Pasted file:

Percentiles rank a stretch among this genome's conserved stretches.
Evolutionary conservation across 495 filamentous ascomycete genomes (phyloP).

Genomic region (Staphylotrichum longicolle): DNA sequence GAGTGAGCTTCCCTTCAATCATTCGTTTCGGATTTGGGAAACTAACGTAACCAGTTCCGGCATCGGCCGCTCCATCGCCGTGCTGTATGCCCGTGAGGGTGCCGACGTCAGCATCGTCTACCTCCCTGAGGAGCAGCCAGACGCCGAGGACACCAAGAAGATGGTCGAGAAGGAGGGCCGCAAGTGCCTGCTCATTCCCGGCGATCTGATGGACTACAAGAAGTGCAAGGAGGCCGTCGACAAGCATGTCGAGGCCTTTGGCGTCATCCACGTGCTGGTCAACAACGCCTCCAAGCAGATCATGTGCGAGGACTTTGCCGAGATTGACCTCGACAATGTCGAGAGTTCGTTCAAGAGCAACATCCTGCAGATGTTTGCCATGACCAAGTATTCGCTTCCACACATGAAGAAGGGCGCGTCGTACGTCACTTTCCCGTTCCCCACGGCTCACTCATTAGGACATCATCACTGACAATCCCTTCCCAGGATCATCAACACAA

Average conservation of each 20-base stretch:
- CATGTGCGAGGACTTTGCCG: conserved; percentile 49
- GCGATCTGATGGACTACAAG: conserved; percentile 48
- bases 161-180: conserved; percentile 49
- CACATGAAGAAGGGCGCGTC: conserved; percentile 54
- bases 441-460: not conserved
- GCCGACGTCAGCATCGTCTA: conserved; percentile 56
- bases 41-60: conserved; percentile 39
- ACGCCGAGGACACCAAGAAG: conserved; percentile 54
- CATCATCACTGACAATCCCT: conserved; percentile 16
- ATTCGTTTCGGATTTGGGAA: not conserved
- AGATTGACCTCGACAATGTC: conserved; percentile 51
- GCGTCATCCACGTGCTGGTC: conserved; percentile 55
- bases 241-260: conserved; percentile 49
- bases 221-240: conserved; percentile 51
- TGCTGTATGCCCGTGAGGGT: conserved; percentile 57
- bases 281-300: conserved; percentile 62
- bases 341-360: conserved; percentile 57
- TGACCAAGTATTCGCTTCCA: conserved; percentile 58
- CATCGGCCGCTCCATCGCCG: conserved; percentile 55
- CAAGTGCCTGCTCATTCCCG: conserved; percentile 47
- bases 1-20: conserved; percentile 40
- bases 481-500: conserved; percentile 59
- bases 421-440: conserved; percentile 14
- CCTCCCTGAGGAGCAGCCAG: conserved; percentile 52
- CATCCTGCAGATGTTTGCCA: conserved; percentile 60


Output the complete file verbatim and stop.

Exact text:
Percentiles rank a stretch among this genome's conserved stretches.
Evolutionary conservation across 495 filamentous ascomycete genomes (phyloP).

Genomic region (Staphylotrichum longicolle): DNA sequence GAGTGAGCTTCCCTTCAATCATTCGTTTCGGATTTGGGAAACTAACGTAACCAGTTCCGGCATCGGCCGCTCCATCGCCGTGCTGTATGCCCGTGAGGGTGCCGACGTCAGCATCGTCTACCTCCCTGAGGAGCAGCCAGACGCCGAGGACACCAAGAAGATGGTCGAGAAGGAGGGCCGCAAGTGCCTGCTCATTCCCGGCGATCTGATGGACTACAAGAAGTGCAAGGAGGCCGTCGACAAGCATGTCGAGGCCTTTGGCGTCATCCACGTGCTGGTCAACAACGCCTCCAAGCAGATCATGTGCGAGGACTTTGCCGAGATTGACCTCGACAATGTCGAGAGTTCGTTCAAGAGCAACATCCTGCAGATGTTTGCCATGACCAAGTATTCGCTTCCACACATGAAGAAGGGCGCGTCGTACGTCACTTTCCCGTTCCCCACGGCTCACTCATTAGGACATCATCACTGACAATCCCTTCCCAGGATCATCAACACAA

Average conservation of each 20-base stretch:
- CATGTGCGAGGACTTTGCCG: conserved; percentile 49
- GCGATCTGATGGACTACAAG: conserved; percentile 48
- bases 161-180: conserved; percentile 49
- CACATGAAGAAGGGCGCGTC: conserved; percentile 54
- bases 441-460: not conserved
- GCCGACGTCAGCATCGTCTA: conserved; percentile 56
- bases 41-60: conserved; percentile 39
- ACGCCGAGGACACCAAGAAG: conserved; percentile 54
- CATCATCACTGACAATCCCT: conserved; percentile 16
- ATTCGTTTCGGATTTGGGAA: not conserved
- AGATTGACCTCGACAATGTC: conserved; percentile 51
- GCGTCATCCACGTGCTGGTC: conserved; percentile 55
- bases 241-260: conserved; percentile 49
- bases 221-240: conserved; percentile 51
- TGCTGTATGCCCGTGAGGGT: conserved; percentile 57
- bases 281-300: conserved; percentile 62
- bases 341-360: conserved; percentile 57
- TGACCAAGTATTCGCTTCCA: conserved; percentile 58
- CATCGGCCGCTCCATCGCCG: conserved; percentile 55
- CAAGTGCCTGCTCATTCCCG: conserved; percentile 47
- bases 1-20: conserved; percentile 40
- bases 481-500: conserved; percentile 59
- bases 421-440: conserved; percentile 14
- CCTCCCTGAGGAGCAGCCAG: conserved; percentile 52
- CATCCTGCAGATGTTTGCCA: conserved; percentile 60